The nanopass framework is an embedded-DSL for writing compilers in Scheme. The idea for the nanopass framework grew out of development of the micropass compiler, used in the compiler course originated by Dan Friedman and refined by Kent Dybvig and Oscar Waddell. The micropass compiler uses S-expressions for intermediate representation, along with a match form to pattern match input S-expression language forms and construct output S-expression language forms from quasiquoted templates. Writing a compiler in the micropass style makes it easier to understand the task each pass of the compiler performs. Using S-expressions as the intermediate representation has a few downsides. First, efficiency can be a problem due to pattern-matching overhead and the need to rebuild large S-expressions. Second, passes often contain boilerplate code to recur through otherwise unchanging language forms. Third, the S-expression representation lacks formal structure, and it is possible to create ill-formed output that might not be caught until several passes later in the compiler. The nanopass framework addresses these concerns by providing two main forms define-language and define-pass. The define-language form formally specifies the grammar of an intermediate language. The define-pass form defines a pass that operates on one language and produces output in another, possibly different, language. The output language forms are constructed in a way that ensures they match the output language specified by the pass.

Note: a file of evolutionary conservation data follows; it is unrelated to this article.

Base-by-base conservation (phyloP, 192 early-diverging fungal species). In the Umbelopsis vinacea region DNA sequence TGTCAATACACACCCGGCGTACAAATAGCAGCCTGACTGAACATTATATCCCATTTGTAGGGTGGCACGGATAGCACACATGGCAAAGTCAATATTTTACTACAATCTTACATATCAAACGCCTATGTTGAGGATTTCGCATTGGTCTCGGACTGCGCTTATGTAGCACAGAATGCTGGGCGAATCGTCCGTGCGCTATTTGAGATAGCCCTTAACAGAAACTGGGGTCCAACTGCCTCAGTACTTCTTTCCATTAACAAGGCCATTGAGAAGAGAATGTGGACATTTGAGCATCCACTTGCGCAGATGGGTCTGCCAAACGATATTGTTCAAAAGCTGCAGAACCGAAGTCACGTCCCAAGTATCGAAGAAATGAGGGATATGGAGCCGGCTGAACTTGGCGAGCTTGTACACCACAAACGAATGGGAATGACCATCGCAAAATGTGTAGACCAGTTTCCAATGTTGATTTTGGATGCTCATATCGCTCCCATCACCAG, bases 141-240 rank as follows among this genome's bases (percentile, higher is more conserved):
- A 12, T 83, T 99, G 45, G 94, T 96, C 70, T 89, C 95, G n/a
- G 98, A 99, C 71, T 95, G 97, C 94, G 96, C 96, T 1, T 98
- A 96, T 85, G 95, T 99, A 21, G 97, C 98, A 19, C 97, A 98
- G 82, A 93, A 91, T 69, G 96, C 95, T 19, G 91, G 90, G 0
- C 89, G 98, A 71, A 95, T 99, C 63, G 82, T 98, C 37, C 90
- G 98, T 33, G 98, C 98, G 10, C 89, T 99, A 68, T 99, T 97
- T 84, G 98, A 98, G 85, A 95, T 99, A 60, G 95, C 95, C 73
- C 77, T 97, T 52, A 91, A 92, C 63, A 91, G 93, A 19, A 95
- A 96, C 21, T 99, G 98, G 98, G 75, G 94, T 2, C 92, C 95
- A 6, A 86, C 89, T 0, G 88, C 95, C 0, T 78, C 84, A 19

The nanopass framework has seen a few iterations. An initial prototype was developed by Jordan Johnson. The paper “A Nanopass Infrastructure for Compiler Education” by Dipanwita Sarkar, Oscar Waddell, and R. Kent Dybvig (and subsequently Dr. Sarkar’s dissertation) describe a second prototype of nanopass framework, and its use for educational compiler development.
This tutorial will discuss a new version of the nanopass framework, intended for the development of commercial compilers. A nanopass version of the class compiler will provide examples of how to use the framework, and demonstrate some of the new features.